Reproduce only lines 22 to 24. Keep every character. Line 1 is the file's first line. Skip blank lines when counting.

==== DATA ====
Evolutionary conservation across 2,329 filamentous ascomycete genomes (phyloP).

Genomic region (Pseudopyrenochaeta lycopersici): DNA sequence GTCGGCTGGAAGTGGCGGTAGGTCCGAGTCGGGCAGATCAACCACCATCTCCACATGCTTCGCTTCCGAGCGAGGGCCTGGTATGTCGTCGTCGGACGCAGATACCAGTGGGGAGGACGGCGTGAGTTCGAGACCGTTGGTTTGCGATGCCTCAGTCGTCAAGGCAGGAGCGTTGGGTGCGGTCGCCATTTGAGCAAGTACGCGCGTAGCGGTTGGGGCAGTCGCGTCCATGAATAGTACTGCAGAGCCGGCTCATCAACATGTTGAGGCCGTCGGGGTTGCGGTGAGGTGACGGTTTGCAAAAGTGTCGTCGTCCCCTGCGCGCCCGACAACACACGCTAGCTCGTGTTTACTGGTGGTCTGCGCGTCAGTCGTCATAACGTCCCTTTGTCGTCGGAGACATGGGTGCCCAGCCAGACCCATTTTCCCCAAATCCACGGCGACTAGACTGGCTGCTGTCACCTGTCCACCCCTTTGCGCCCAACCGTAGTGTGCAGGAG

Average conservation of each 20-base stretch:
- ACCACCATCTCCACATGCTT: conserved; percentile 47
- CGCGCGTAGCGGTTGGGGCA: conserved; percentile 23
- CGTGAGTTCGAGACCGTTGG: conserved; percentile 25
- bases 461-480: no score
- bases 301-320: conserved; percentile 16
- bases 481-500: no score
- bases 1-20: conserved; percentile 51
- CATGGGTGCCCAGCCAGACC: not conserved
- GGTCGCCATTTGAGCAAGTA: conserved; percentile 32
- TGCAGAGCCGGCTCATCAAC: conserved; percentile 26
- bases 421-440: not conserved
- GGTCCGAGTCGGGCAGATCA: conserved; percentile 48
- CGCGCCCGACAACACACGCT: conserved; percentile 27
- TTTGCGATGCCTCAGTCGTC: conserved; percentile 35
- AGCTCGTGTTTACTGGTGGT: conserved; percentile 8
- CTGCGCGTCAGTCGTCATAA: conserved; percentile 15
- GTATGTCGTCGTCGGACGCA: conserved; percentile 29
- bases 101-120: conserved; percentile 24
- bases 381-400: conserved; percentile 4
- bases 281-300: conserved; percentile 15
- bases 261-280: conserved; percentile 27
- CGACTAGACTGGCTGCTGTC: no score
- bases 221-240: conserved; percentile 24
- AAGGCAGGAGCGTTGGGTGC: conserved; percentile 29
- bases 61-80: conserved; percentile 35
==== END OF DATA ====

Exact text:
- bases 381-400: conserved; percentile 4
- bases 281-300: conserved; percentile 15
- bases 261-280: conserved; percentile 27